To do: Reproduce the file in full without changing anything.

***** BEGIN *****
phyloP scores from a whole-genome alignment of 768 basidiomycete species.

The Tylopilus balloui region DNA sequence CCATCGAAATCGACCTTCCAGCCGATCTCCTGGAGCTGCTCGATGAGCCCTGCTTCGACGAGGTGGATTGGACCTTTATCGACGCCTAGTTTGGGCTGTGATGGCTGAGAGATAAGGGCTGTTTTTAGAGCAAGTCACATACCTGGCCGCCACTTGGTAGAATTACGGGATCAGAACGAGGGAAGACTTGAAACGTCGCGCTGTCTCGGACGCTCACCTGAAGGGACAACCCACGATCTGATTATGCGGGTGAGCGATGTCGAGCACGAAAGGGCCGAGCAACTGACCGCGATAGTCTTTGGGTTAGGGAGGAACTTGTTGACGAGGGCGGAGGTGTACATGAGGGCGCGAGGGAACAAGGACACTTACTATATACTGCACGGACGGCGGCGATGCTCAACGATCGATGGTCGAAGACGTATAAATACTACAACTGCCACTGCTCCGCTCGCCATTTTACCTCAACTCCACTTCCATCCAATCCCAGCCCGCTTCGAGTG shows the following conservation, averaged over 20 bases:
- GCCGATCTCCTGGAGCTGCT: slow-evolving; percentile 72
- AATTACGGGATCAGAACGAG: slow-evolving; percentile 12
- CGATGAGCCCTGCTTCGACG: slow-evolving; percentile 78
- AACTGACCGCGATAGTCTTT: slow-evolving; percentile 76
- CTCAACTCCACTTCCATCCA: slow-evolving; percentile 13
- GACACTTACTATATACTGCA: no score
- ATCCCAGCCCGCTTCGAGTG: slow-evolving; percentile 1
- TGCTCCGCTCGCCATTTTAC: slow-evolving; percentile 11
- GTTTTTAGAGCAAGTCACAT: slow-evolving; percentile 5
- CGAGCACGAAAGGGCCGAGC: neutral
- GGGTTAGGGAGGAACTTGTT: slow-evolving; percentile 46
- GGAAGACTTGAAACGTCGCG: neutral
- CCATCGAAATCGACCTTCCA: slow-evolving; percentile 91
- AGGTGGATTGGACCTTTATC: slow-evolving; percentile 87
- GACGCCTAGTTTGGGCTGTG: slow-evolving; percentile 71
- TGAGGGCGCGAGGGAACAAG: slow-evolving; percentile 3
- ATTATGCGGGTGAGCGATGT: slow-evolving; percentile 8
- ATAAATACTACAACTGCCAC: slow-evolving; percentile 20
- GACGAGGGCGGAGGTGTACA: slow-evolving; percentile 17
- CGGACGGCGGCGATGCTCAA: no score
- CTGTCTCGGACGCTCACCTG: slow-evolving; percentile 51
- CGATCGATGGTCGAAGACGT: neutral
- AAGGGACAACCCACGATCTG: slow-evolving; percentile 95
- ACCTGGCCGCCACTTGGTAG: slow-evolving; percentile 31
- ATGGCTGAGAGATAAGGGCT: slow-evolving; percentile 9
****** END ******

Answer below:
phyloP scores from a whole-genome alignment of 768 basidiomycete species.

The Tylopilus balloui region DNA sequence CCATCGAAATCGACCTTCCAGCCGATCTCCTGGAGCTGCTCGATGAGCCCTGCTTCGACGAGGTGGATTGGACCTTTATCGACGCCTAGTTTGGGCTGTGATGGCTGAGAGATAAGGGCTGTTTTTAGAGCAAGTCACATACCTGGCCGCCACTTGGTAGAATTACGGGATCAGAACGAGGGAAGACTTGAAACGTCGCGCTGTCTCGGACGCTCACCTGAAGGGACAACCCACGATCTGATTATGCGGGTGAGCGATGTCGAGCACGAAAGGGCCGAGCAACTGACCGCGATAGTCTTTGGGTTAGGGAGGAACTTGTTGACGAGGGCGGAGGTGTACATGAGGGCGCGAGGGAACAAGGACACTTACTATATACTGCACGGACGGCGGCGATGCTCAACGATCGATGGTCGAAGACGTATAAATACTACAACTGCCACTGCTCCGCTCGCCATTTTACCTCAACTCCACTTCCATCCAATCCCAGCCCGCTTCGAGTG shows the following conservation, averaged over 20 bases:
- GCCGATCTCCTGGAGCTGCT: slow-evolving; percentile 72
- AATTACGGGATCAGAACGAG: slow-evolving; percentile 12
- CGATGAGCCCTGCTTCGACG: slow-evolving; percentile 78
- AACTGACCGCGATAGTCTTT: slow-evolving; percentile 76
- CTCAACTCCACTTCCATCCA: slow-evolving; percentile 13
- GACACTTACTATATACTGCA: no score
- ATCCCAGCCCGCTTCGAGTG: slow-evolving; percentile 1
- TGCTCCGCTCGCCATTTTAC: slow-evolving; percentile 11
- GTTTTTAGAGCAAGTCACAT: slow-evolving; percentile 5
- CGAGCACGAAAGGGCCGAGC: neutral
- GGGTTAGGGAGGAACTTGTT: slow-evolving; percentile 46
- GGAAGACTTGAAACGTCGCG: neutral
- CCATCGAAATCGACCTTCCA: slow-evolving; percentile 91
- AGGTGGATTGGACCTTTATC: slow-evolving; percentile 87
- GACGCCTAGTTTGGGCTGTG: slow-evolving; percentile 71
- TGAGGGCGCGAGGGAACAAG: slow-evolving; percentile 3
- ATTATGCGGGTGAGCGATGT: slow-evolving; percentile 8
- ATAAATACTACAACTGCCAC: slow-evolving; percentile 20
- GACGAGGGCGGAGGTGTACA: slow-evolving; percentile 17
- CGGACGGCGGCGATGCTCAA: no score
- CTGTCTCGGACGCTCACCTG: slow-evolving; percentile 51
- CGATCGATGGTCGAAGACGT: neutral
- AAGGGACAACCCACGATCTG: slow-evolving; percentile 95
- ACCTGGCCGCCACTTGGTAG: slow-evolving; percentile 31
- ATGGCTGAGAGATAAGGGCT: slow-evolving; percentile 9